Ukrainian politics is highly polarized between Russian-speaking Ukrainians in the east of the country more oriented toward Moscow and Ukrainian speakers in the western half of the country more oriented toward the European Union.   Continue reading Fear of democratic backslide under Yanukovych as Ukraine prepares for elections

First Past the Post: October 16

Foreign Policy considers the Cuban Missile Crisis on its half-century anniversary.

Hilary Mantel has won her second Booker Prize in four years.

German finance minister Wolfgang Schäuble outlines a new plan for stabilizing the eurozone.

In Ghana, former president Jerry Rawlings is boosting president John Mahama in advance of December presidential elections.

Prosecutors will appeal the acquittal of former Israeli prime minister Ehud Olmert, complicating a potential political comeback.

Pity the chaebol.

The Financial Times thinks Spain is ready to seek that European bailout.

FARC, Colombian government to kick off talks in Oslo tomorrow (maybe)

Colombian government negotiators and representatives of the Fuerzas Armadas Revolucionarias de Colombia (FARC, the Revolutionary Armed Forces of Colombia) are making their way to Norway today in advance of peace talks set to commence tomorrow (although delays may prevent some FARC members from arriving until later in the week).  

Although it’s probably too optimistic to predict that the Oslo talks will result in a definitive peace after 50 years of conflict, there are nonetheless signs for optimism — in many ways, think of the Oslo talks as the opening salvo for bringing the FARC issue back into the political sphere, rather than just the military sphere.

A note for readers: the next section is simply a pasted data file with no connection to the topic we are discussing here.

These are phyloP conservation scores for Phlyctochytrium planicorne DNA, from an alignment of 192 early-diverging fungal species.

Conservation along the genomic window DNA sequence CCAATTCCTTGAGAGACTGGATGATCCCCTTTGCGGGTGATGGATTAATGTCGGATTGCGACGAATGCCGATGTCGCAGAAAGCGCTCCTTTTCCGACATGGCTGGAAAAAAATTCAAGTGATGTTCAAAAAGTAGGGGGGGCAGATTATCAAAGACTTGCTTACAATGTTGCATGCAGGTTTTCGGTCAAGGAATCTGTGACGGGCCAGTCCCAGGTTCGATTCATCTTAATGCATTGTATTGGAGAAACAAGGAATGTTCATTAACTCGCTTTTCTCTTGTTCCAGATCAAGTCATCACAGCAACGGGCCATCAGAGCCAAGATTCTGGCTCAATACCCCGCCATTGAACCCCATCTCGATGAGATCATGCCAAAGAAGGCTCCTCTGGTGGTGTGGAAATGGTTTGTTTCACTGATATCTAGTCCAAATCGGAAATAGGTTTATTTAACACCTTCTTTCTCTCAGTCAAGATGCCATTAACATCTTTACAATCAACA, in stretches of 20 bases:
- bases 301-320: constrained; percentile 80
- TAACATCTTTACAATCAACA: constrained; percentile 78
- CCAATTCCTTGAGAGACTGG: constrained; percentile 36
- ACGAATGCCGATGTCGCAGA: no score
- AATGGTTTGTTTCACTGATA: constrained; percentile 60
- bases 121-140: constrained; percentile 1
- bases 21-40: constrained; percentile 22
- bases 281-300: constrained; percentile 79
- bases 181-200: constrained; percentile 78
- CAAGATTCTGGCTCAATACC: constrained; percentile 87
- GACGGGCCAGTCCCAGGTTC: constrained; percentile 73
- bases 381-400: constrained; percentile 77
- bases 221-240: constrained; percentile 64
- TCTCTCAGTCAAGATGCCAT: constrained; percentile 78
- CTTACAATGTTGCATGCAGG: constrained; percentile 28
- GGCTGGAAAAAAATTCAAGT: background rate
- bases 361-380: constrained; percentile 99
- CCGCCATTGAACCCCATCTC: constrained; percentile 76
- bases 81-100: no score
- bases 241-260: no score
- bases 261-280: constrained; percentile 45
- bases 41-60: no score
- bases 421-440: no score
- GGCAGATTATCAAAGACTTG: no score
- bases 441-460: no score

The peace talks are a somewhat audacious move for Colombia’s president Juan Manuel Santos, who has increasingly emphasized a political solution to decades of fighting between FARC and Colombian police and military forces — Santos recognized last year that Colombia was engaged in an ‘armed conflict,’ and has indicated support for victim restitution and land reform legislation.  Santos previously served as the national defense minister from 2006 to 2009 in the administration of Álvaro Uribe, and he was a key player in the Uribe administration, which is widely credited with a military operation that reduced drug production throughout Colombia and all but defeated FARC over the past decade.

So FARC, which had long ago resorted to financing its operations in part through the drug trade, is entering the negotiations from a greatly weakened position.

There’s no disputing that Colombia has experienced a renaissance since the truly bad days of the 1990s — it’s marked GDP growth in every year since 1999 — even in 2009, Colombia’s economy grew by 1.65%, and last year growth hit nearly 6%.  As tourism and foreign development have returned to Colombia and as drug violence has receded, more Colombians are moving out of poverty, and both Uribe and Santos can take credit for creating a more secure environment for economic growth.  In agreeing to the talks, Santos is hoping that he can work with FARC to make those gains permanent.

But with Uribe sniping in the background about the peace talks, and with Uribe ally and former finance minister Óscar Zuluaga already running for president against Santos in 2014 (quite possibly with Uribe’s endorsement), Santos personally will have much at stake in moving toward progress through the Oslo talks.  Uribe has taken a hard line against his one-time protegé, criticizing Santos for cozier relations with Colombia’s neighbor Venezuela and for engaging FARC in peace talks.  Uribe was much more at odds with the leftist politics of Venezuelan president Hugo Chávez and Cuba’s Fidel Castro than Santos has been (notably, both of them — and especially Castro — worked behind the scenes to bring about the negotiations, which initiated in Havana and will likely continue in Havana after Oslo).